This is the 7th instalment of our retirement series. In my previous writings, I shared how I used our proprietary tool “RetireWell” to give our client David (aged 59), a reliable income stream throughout his retiring years. (you can read the unedited version of the earlier articles at www.providend.com/articles/
I have written quite a bit on how bucket 2-6 are invested to get the returns necessary for withdrawals during retirement. But how do we ensure that retirees will get the expected returns from the various investment portfolios to make the strategy work?
As mentioned in my previous articles, if retirees invest in low-cost instruments such as ETFs, indexed-based and evidence-based funds and they stay invested over the long run without trying to time the markets by getting in and out, they should get the returns they need. Unfortunately, while the head may understand this, the heart does not. If you look at table 1, across different kind of funds, there is a difference between fund returns and what the investor is actually getting. The key reason can be attributed to investors not staying invested through their investment horizon and getting out too early during a bear market. As such, although the funds are giving the returns, they did not stay long enough to reap them.
But does staying invested over the long run without timing the markets really give the retirees the returns? If you look at table 2, we can arrive at these conclusions:
- If you invest over the past 20 years, there will always be years where in the short term, you have negative annualized returns.
- But if you stay invested, you will always get positive annualized returns over the long term.
However, getting a positive return does not mean you will get the returns you need. As an example, if you had invested in 2000, after 10 years in 2010, your annualized returns over the past 10 years would only have been 0.4% p.a.
Space does not allow me to show you that these observations are the same, even if we stretch the table from 1928 to 2016, almost a century worth of data.
Is it possible to do better if you time the markets and get out before a crisis hits and get in just before recovery? Of course! But our earlier articles have shown that the probability of even professional managers getting it right is very low. These observations not only confirm that it is better to remain invested over the long haul, but that something must be done to help retirees align what they know with how their hearts feel. This is where advisers truly can add value by:
- Creating suitable asset allocation
- Rebalancing the portfolio regular to keep the portfolio’s asset allocation intact
- Doing behavioural coaching
- Implementing portfolios in a cost-effective manner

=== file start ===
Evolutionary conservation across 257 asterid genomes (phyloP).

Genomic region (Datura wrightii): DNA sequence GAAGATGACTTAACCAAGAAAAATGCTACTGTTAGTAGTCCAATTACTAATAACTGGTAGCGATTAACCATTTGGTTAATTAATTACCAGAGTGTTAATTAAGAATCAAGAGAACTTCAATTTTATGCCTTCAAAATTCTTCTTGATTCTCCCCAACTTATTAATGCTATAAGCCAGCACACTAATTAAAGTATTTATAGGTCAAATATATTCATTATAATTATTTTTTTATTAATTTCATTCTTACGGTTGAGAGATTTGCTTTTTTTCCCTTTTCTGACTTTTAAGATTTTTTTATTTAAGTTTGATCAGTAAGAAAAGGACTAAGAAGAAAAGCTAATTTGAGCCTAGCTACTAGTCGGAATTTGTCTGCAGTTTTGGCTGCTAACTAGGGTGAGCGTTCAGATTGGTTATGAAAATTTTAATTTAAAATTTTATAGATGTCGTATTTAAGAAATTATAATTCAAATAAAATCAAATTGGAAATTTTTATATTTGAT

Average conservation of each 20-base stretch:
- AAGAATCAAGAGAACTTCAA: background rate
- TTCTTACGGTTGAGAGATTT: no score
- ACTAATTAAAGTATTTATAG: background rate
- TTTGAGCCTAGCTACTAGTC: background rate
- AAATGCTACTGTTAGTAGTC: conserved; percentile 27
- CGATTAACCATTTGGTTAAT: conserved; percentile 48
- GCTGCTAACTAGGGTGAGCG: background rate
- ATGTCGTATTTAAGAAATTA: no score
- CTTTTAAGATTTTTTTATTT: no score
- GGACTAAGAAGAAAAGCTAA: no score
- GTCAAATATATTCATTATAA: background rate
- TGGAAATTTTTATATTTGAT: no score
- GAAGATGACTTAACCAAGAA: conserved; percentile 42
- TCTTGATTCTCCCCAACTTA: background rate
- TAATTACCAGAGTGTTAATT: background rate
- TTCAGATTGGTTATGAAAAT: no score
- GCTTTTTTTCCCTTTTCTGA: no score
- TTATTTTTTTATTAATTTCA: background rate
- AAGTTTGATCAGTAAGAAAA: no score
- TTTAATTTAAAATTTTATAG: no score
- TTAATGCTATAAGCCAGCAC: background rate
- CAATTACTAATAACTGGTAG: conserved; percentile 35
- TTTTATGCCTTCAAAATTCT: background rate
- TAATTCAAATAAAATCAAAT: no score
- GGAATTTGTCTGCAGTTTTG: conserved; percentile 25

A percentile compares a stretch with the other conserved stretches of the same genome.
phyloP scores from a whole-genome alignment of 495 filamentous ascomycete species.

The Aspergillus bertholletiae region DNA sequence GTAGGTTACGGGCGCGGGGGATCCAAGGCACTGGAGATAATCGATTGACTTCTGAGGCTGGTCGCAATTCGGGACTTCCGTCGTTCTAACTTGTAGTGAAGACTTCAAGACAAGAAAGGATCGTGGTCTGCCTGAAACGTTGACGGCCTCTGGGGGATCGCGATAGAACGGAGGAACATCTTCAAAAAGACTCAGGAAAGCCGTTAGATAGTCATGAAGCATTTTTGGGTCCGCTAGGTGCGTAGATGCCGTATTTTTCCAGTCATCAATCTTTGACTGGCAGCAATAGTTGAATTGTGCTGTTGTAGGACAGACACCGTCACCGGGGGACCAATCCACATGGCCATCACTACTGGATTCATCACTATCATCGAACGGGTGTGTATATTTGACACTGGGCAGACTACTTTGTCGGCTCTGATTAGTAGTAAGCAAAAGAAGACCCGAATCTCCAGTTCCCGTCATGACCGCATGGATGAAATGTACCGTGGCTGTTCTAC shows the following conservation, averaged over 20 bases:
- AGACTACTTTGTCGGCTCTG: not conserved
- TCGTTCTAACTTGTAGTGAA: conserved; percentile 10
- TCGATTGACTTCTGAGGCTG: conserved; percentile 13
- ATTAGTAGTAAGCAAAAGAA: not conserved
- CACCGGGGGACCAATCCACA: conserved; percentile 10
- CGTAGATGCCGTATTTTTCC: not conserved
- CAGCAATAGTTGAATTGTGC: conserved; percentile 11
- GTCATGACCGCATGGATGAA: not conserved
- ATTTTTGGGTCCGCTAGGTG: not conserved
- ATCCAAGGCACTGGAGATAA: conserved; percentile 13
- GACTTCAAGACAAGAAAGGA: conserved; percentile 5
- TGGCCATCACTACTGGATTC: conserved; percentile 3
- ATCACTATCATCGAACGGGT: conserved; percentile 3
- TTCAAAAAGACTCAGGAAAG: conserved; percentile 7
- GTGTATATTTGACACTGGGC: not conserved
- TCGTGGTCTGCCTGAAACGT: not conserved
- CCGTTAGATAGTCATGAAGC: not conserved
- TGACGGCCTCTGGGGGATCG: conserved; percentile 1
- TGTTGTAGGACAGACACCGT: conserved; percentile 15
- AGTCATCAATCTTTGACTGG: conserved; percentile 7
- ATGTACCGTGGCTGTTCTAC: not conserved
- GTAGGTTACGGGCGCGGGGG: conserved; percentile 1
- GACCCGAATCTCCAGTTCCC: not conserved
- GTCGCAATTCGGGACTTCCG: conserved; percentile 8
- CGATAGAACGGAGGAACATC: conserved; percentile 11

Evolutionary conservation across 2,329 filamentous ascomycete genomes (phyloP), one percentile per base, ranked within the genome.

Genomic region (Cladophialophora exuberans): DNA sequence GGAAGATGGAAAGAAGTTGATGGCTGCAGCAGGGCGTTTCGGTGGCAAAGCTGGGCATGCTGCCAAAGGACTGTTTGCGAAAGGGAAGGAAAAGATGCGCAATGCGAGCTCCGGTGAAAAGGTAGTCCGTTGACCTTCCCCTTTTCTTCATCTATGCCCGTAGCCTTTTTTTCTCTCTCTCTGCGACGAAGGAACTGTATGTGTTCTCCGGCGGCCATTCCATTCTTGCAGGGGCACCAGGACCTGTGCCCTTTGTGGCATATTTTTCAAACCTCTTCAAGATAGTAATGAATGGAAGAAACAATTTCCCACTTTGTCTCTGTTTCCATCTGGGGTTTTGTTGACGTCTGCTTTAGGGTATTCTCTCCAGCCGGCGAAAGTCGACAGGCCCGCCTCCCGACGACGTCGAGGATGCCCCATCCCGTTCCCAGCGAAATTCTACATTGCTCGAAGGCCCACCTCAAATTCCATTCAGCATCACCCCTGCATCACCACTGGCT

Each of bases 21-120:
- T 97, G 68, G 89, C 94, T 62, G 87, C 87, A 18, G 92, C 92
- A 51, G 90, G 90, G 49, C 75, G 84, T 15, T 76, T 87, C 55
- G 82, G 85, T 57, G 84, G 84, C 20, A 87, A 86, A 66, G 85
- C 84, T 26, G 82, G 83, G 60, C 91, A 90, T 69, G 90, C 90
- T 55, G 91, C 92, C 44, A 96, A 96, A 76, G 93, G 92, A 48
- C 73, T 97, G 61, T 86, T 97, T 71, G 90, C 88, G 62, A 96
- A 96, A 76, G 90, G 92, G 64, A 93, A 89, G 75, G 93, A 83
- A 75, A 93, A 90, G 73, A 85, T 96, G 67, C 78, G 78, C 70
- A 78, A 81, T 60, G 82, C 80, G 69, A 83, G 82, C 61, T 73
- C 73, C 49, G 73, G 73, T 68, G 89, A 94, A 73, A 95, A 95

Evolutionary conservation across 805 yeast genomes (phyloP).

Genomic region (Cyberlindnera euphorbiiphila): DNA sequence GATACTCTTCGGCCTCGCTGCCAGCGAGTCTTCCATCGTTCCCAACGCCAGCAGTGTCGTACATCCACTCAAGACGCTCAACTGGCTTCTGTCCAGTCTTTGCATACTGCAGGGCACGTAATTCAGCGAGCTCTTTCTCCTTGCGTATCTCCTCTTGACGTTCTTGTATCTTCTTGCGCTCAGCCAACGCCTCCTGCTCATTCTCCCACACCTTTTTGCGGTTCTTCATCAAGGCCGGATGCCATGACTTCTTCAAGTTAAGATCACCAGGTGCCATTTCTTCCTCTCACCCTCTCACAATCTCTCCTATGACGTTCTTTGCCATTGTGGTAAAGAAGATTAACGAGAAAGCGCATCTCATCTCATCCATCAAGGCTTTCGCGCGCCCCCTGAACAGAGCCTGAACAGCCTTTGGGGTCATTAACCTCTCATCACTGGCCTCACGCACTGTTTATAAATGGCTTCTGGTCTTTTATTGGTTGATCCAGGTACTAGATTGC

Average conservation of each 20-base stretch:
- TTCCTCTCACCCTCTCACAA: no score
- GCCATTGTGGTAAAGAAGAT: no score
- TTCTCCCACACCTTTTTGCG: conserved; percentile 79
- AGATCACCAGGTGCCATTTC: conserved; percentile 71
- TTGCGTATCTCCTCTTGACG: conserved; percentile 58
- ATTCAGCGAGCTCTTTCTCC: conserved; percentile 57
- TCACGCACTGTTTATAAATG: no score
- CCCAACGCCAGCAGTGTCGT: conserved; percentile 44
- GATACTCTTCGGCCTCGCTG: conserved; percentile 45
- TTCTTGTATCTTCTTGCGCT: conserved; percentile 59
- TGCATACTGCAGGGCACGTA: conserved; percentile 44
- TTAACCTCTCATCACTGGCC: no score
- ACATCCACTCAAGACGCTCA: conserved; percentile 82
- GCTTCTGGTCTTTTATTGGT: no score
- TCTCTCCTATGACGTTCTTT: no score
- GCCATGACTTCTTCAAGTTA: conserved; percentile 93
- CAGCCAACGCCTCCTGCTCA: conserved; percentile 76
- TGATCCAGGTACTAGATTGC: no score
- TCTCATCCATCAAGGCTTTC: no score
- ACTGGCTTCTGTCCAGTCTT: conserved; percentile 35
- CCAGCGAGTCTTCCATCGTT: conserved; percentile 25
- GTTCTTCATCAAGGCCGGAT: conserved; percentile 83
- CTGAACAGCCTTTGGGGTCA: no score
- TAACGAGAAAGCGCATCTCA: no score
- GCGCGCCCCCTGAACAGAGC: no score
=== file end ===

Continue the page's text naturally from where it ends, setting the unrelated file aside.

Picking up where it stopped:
- Planning the withdrawals (spending strategy)
The first three helps retirees stay invested by always ensuring that they are invested into portfolios that are suitable for their risk appetite. This requires a deep understanding on retirees’ retirement aspirations, required rate of return, financial situation, personal situation as well as their preference to take risk. This understanding further allows regular behavioral coaching to take place so that retirees will stay invested even in the worst of times.
Using low-cost instruments with effective implementation as mentioned in my previous articles enhances the returns. Executing spending strategy allows retirees to get enough returns when they need it. The RetireWell methodology which we have been writing about over the past articles is all about this.
Vanguard calls this value that advisers add – The Adviser’s Alpha. According to their research, this total potential value can be as high as 3% of the net returns you get from your investments.
Many have asked me if they should use a financial adviser to help them plan for their retirement. My answer has always been the same: If you are savvy enough to design your own portfolios, execute it using suitable low-cost instruments, keep your own emotions in check and have a good withdrawal strategy, please do not use an adviser. The savings in fees might translate into higher returns. But just like it is difficult for a doctor to treat himself, or an executive coach to coach himself, you might be better off engaging a competent retirement financial adviser to help you. I think after working so hard for so long, you would want your retirement lifestyle to be as certain as possible.
The writer, Christopher Tan, is Chief Executive Officer of Providend, a Fee-only Retirement Financial Adviser. The edited version has been published in The Business Times on 24 June 2017.